'for the love of god', damien hirst, 2007.
it's been two years, but that image still haunts me (in the best possible way). forensic experts deduced that it used to be the skull of a European male, around 35 years of age at the time of death. Lived 1720-1810.
looking at this, i wonder, "if he had known, while plowing fields, riding horses looking all gallant (or whatever it is that he did then) that his skull was going to turn up covered in diamonds one day (ethically sourced, mind you), which expletives would he say?"
in 3010, when you uncover my skull, just cover me with kick-ass rubies and sapphires, and i promise i won't haunt you.
p.s. Richard Dorment, an art critic, comments, "If anyone but Hirst had made this curious object, we would be struck by its vulgarity. It looks like the kind of thing Asprey or Harrods might sell to credulous visitors from the oil states with unlimited amounts of money to spend, little taste, and no knowledge of art. I can imagine it gracing the drawing room of some African dictator or Colombian drug baron. But not just anyone made it - Hirst did. Knowing this, we look at it in a different way and realise that in the most brutal, direct way possible, For the Love of God questions something about the morality of art and money."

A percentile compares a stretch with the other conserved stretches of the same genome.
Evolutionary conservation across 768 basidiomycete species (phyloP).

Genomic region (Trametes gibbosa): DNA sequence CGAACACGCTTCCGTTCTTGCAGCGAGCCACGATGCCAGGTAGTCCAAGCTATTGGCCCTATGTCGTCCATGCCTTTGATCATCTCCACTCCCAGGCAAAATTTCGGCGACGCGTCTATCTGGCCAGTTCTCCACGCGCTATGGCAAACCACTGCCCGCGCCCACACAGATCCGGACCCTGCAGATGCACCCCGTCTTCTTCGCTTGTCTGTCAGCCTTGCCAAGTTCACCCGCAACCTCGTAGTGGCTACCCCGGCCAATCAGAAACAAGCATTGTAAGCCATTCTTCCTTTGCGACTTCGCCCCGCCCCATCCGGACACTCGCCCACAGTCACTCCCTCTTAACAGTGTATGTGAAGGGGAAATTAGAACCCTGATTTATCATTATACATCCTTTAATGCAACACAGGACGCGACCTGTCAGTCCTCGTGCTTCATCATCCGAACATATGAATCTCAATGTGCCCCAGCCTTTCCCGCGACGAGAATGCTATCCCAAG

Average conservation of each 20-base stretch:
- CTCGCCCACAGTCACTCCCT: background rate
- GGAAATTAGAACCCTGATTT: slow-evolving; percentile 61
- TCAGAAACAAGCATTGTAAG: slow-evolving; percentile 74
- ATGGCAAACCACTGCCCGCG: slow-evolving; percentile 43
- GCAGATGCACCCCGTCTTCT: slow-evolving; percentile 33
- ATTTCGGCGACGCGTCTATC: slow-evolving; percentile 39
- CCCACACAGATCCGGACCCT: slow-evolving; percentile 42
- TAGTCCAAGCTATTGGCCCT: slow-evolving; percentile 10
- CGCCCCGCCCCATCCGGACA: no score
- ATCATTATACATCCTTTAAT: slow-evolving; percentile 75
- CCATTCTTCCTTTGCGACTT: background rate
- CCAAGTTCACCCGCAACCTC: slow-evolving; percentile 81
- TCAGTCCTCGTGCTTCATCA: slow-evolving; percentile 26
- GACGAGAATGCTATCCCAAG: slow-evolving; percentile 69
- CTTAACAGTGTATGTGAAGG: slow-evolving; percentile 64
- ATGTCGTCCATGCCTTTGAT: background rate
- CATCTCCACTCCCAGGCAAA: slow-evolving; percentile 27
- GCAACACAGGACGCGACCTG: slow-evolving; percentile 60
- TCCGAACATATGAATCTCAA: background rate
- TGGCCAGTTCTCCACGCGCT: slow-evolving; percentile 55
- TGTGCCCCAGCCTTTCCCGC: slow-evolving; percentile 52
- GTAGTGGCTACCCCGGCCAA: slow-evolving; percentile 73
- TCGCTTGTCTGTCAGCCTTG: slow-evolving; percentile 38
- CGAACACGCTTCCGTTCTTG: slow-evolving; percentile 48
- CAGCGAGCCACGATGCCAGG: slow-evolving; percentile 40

whaddya think? vulgar? disrespectful? or right-on?
p.p.s. dorment also brought up an interesting point; why does it have to be made by a world-renowned artist for us to perhaps be more accepting of it? if a couple of college drunks decided to make one, we'd probably be more inclined to see it as desecrating the dead. oh, pretentious art, you confuse me so-but that's why i love you so much.